• The therapeutic alliance and level of client engagement is an important predictor of treatment outcomes, with worker motivation and efficacy central. Professional staff from similar cultural backgrounds to clients can improve treatment engagement.
  • In Scotland, people from black and minority ethnic groups are less likely to access drugs treatment than the population as a whole. Further research is needed to find out whether this reflects lower prevalence of drug use, poor reporting or barriers to services. Such barriers may reflect inadequate diversity training, lack of cultural understanding, language barriers and a lack of welcoming 'symbols of accessibility'.
  • Using aftercare interventions, such as relapse prevention and 12-step which aim to build self-efficacy and confidence in clients, is likely to be an important step towards recovery. While there is strong evidence of the added value of engagement in mutual aid after formal treatment, there remain barriers for both clients and professionals.
  • There is clear support for effective engagement in recovery housing and training and vocational support as parts of a recovery package of care, provided that work-related pressures do not compromise recovery needs.
  • Effective continuity of care is essential with an increasing international evidence base around the benefits of assertive linkage to aftercare and community support. Quarterly post-treatment recovery check-ups have been shown to be effective in reducing relapse and in returning clients to treatment more quickly where relapse does occur.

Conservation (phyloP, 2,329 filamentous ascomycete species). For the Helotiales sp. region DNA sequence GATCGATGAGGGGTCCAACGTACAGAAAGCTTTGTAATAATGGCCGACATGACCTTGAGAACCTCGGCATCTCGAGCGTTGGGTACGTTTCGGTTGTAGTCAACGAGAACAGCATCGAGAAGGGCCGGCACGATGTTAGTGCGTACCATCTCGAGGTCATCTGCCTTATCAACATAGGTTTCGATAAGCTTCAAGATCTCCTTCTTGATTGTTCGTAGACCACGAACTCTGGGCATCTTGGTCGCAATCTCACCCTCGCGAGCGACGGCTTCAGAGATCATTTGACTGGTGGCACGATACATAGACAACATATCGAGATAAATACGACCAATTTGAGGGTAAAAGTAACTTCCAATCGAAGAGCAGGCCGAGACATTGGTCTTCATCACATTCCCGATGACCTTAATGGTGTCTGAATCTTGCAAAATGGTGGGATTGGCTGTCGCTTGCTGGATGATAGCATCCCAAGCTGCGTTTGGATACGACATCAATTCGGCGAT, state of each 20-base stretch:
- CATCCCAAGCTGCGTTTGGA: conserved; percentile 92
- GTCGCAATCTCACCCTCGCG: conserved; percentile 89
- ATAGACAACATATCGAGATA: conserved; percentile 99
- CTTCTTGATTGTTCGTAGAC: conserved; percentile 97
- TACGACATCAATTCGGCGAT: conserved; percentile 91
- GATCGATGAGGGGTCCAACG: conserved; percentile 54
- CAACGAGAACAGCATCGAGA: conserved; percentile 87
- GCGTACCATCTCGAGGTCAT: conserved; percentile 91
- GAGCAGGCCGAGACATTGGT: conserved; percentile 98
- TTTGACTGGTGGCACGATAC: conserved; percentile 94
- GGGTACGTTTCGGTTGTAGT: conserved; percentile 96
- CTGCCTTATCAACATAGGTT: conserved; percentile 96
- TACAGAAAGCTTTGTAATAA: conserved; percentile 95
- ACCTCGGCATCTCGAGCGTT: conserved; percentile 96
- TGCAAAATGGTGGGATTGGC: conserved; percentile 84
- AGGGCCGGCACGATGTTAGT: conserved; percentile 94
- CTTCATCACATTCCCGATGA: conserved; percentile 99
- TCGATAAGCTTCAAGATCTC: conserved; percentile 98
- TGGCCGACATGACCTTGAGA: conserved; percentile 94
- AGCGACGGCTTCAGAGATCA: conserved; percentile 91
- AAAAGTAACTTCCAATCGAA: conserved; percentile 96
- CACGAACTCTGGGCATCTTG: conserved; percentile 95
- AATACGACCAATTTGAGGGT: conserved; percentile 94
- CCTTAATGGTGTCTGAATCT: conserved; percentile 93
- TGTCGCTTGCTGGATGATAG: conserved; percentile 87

Filling the gaps in evidence

The review confirms the need for a more strategic, programmatic approach to developing the drugs recovery evidence base in Scotland.

Building on this review, the Scottish Government and National Drugs Evidence Group will work towards agreeing a Drugs Evidence Framework, setting out the key priorities for new evidence that will help inform effective recovery in Scotland.

In addition, the authors of the review also recommend new structures - perhaps in the form of a Scottish Drugs Research Forum - to lead on research prioritisation and negotiation with key bodies around sustainable funding support for research and broader evaluation and audit work within Scotland.

This document, along with full research report of the project, and further information about social and policy research commissioned and published on behalf of the Scottish Government, can be viewed on the Internet at: http://www.scotland.gov.uk/socialresearch. If you have any further queries about social research, or would like further copies of this research findings summary document, please contact us at socialresearch@scotland.gsi.gov.uk or on 0131-244 7560.